RAYMORE, Sask. — At 3 a.m., Dan Lorenz could be checking a calving cow or driving 20 kilometres to Raymore to help land a STARS helicopter.
In the last two years, STARS has landed five times at Raymore.
“I did the training to land it,” Dan said. “It’s knowing where to set up the base and not be scared to get blown over.”
He is one farmer willing to abandon his farm chores if an emergency call comes in during busy times.
He said most rural people go to fires or accidents to see if they can help.
“You’re going to be there, so you might as well be there knowing what to do,” he said of his 29 year association with the volunteer fire department.
Dan has been chief for two years, with about half of the 19 firefighters drawn from the rural region.
His wife, Cheryl, who works part-time for the credit union, is a volunteer for STARS and helps raise money for the service that came to the province about two years ago.
At age 18, Cheryl suffered head and neck injuries and a collapsed lung in a car accident in Manitoba.
“I waited three hours for the ambulance to come back for me because they took the more critical person first,” she said.
Dan feels able to handle some of the scenes that other responders would rather not see.
“I pulled my buddy out of a fire in 1982,” he said.
In those days, Dan was working off the fourth-generation family farm his great-grandfather homesteaded in 1904.
His grandfather and father each took their turns and now he, Cheryl and their nine-year-old son, Spencer, live on that same quarter.
They grow wheat, canola, peas, barley and oats on about 1,500 acres and have a 100 cow predominantly Red Angus-Charolais cross commercial herd.
Cheryl, who grew up in a town, owns about one-third of the cows, and the first two calves, which arrived a few weeks earlier than expected in January thanks to a persistent bull butting against a gate, are hers.
In earlier days, the farm had pigs, milk cows and chickens, and generations of Lorenzes sustained themselves on the farm’s production.
“When I worked (off farm), it was down to 10 or 15 cows,” Dan said.
Over the years, he worked at machinery dealerships, in carpentry and at a pipeline welding shop, among others. He said there wasn’t enough quality land available to make grain farming a full-time occupation for him, and now land prices have skyrocketed while grain prices are plummeting.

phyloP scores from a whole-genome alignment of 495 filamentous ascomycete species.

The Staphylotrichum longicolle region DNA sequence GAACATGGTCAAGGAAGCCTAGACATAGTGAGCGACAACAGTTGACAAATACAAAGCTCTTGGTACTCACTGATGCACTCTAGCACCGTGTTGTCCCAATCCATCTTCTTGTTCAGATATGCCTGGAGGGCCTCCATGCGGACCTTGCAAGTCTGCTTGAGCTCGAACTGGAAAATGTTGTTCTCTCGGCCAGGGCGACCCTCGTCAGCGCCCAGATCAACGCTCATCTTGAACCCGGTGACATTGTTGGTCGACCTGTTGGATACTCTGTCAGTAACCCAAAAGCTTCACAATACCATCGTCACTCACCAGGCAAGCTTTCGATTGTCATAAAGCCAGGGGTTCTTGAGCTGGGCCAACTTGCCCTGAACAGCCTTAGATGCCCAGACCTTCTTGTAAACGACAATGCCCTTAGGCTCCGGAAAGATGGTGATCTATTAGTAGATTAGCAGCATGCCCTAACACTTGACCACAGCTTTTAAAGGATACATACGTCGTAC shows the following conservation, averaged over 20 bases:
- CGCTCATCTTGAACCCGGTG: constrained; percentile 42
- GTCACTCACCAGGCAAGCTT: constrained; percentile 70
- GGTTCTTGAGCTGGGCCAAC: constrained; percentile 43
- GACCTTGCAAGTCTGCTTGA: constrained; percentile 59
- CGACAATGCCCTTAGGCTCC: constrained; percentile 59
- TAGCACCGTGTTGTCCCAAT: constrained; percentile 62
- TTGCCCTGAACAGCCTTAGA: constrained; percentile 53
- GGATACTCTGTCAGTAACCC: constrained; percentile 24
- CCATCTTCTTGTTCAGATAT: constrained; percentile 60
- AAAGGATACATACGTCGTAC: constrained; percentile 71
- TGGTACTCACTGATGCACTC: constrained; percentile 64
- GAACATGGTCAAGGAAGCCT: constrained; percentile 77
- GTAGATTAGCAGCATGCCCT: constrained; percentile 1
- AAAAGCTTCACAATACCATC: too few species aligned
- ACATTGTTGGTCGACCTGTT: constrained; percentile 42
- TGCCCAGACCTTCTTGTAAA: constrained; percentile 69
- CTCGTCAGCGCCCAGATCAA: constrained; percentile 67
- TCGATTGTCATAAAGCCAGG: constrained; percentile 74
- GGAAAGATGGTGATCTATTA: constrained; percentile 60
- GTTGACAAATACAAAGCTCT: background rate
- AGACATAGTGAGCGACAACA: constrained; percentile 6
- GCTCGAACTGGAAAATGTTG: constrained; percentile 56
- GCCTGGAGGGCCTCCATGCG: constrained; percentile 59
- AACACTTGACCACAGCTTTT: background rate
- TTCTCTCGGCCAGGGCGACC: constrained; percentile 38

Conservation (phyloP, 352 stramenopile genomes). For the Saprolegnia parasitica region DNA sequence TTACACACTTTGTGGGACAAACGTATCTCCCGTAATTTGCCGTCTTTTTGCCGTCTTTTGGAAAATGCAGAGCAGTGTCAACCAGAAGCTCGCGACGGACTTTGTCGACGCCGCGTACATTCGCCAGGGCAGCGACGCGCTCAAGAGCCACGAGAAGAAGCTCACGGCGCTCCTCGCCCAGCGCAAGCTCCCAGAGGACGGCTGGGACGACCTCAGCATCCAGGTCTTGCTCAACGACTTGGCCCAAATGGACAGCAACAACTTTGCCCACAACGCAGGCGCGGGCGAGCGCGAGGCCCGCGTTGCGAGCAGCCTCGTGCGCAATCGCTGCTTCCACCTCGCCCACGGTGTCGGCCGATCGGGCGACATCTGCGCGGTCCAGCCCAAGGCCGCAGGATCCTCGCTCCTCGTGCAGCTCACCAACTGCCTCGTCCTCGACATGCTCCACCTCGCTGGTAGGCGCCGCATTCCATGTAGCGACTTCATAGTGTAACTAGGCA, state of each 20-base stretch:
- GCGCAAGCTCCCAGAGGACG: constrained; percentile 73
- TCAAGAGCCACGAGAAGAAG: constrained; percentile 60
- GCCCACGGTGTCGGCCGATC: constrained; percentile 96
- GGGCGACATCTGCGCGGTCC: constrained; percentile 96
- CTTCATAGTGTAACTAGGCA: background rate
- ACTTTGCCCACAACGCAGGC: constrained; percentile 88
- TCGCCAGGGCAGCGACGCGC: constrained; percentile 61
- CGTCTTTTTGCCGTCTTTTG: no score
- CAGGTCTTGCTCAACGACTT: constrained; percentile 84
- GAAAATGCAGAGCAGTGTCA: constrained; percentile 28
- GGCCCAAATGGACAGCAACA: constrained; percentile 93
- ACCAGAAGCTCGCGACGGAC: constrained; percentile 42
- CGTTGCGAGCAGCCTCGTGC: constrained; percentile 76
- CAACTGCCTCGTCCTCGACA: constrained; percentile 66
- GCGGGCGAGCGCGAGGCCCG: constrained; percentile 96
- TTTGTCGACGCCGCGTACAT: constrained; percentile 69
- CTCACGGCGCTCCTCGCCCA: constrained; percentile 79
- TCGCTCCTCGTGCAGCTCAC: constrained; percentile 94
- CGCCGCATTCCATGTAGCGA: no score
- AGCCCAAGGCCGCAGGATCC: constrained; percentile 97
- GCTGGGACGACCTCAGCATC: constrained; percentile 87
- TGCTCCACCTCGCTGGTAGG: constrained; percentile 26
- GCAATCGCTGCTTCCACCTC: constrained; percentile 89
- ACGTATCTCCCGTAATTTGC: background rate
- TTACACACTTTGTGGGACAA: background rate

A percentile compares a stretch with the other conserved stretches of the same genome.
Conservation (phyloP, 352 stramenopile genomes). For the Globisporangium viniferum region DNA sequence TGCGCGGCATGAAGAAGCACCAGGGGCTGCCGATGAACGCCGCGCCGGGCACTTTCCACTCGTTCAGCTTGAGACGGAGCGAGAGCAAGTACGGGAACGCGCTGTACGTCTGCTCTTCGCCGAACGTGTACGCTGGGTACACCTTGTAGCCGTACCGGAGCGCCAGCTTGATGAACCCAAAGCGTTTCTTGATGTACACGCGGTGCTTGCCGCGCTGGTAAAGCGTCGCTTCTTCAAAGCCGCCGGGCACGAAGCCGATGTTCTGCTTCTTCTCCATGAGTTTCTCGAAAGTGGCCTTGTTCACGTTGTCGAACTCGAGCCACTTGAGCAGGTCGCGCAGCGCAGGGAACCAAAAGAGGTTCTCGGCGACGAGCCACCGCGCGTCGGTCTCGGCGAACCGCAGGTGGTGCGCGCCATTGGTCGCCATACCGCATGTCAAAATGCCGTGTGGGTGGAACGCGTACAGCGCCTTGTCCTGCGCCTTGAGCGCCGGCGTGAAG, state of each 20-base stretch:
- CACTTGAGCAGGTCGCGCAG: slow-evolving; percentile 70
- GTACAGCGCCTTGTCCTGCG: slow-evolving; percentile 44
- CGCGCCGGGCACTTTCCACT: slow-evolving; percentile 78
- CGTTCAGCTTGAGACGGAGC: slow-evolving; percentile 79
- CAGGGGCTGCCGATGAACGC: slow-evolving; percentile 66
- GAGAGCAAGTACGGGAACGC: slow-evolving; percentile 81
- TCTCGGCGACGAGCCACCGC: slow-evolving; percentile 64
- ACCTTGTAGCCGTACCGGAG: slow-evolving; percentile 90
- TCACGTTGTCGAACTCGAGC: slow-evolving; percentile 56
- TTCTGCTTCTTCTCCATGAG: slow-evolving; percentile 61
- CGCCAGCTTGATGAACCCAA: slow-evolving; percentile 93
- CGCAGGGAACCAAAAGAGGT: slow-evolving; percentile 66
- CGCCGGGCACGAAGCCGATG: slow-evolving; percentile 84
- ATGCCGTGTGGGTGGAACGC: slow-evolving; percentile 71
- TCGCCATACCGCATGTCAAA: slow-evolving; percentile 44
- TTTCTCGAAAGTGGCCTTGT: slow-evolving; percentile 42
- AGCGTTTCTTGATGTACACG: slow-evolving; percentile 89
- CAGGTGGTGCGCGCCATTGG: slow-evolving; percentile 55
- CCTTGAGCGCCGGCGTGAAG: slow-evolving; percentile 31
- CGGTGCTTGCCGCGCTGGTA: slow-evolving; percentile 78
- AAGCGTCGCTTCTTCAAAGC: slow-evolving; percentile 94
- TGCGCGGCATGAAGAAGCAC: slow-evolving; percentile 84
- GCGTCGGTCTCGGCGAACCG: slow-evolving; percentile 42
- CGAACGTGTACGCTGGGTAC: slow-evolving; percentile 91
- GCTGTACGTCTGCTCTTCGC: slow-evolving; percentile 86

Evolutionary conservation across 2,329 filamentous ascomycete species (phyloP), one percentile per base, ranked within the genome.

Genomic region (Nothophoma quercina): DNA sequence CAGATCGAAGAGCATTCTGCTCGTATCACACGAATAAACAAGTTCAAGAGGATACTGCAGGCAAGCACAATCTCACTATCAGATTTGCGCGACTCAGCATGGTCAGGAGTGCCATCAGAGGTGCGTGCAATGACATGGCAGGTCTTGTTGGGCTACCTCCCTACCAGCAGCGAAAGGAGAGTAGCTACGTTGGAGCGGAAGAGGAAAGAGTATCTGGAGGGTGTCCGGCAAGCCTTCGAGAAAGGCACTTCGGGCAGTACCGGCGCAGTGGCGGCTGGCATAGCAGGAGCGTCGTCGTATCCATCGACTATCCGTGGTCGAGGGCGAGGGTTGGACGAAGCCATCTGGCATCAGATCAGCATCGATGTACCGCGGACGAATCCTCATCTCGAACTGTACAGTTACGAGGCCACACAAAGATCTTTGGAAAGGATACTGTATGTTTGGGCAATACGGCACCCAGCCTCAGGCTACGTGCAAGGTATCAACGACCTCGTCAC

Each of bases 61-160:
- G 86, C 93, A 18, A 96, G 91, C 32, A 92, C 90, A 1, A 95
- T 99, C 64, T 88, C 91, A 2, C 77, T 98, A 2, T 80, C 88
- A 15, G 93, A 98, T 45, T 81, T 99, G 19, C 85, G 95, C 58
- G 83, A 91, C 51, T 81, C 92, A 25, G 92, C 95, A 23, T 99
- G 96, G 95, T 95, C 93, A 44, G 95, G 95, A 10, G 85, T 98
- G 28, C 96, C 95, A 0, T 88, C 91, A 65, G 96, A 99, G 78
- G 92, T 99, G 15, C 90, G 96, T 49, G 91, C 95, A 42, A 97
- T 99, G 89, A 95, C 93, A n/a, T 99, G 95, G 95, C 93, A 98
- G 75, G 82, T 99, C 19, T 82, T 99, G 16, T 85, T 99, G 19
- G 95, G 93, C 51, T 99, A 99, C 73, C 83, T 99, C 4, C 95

Wheat that was $8 is now $4, peas that were $12.60 might fetch $10 and barley that was $6 is $3.10.
“How much do you lock in?”
He is more certain about his role in emergency response and community involvement. He and Cheryl are both involved with Prairie Women on Snowmobiles cancer fundraisers and Spencer’s love of skiing has led to Cheryl’s executive position on the Regina Alpine Ski Club.
After a tornado a few years ago, they organized about 300 volunteers to walk 20 fields north of Raymore to pick up debris and make the fields safe to farm.
In 2005, Dan was the only one home when a tornado came through their farmyard, taking out bins and ripping off the Quonset door but sparing the livestock.
“I know what it’s like to pick up behind myself,” he said.”
Last week, the family was replacing shingles and repairing corrals after strong winds tore across the Prairies.
Volunteer response is critical in the Raymore area because the nearest ambulance is in Lestock, 90 minutes away by car. There is a health centre in town but a doctor is there only two days per week.
The necessity of STARS hit home for Dan in September 2012.
A neighbour had a heart attack and friends were there to call for help.
“He wouldn’t be here today without STARS,” Dan said, noting the helicopter can arrive within 22 minutes.
The couple organizes fundraisers for the Fund a Flight program through STARS. The average flight cost is $5,400, and their events have raised a little more than $13,000 in the last 18 months.
“If you don’t do it, who will?” Dan said.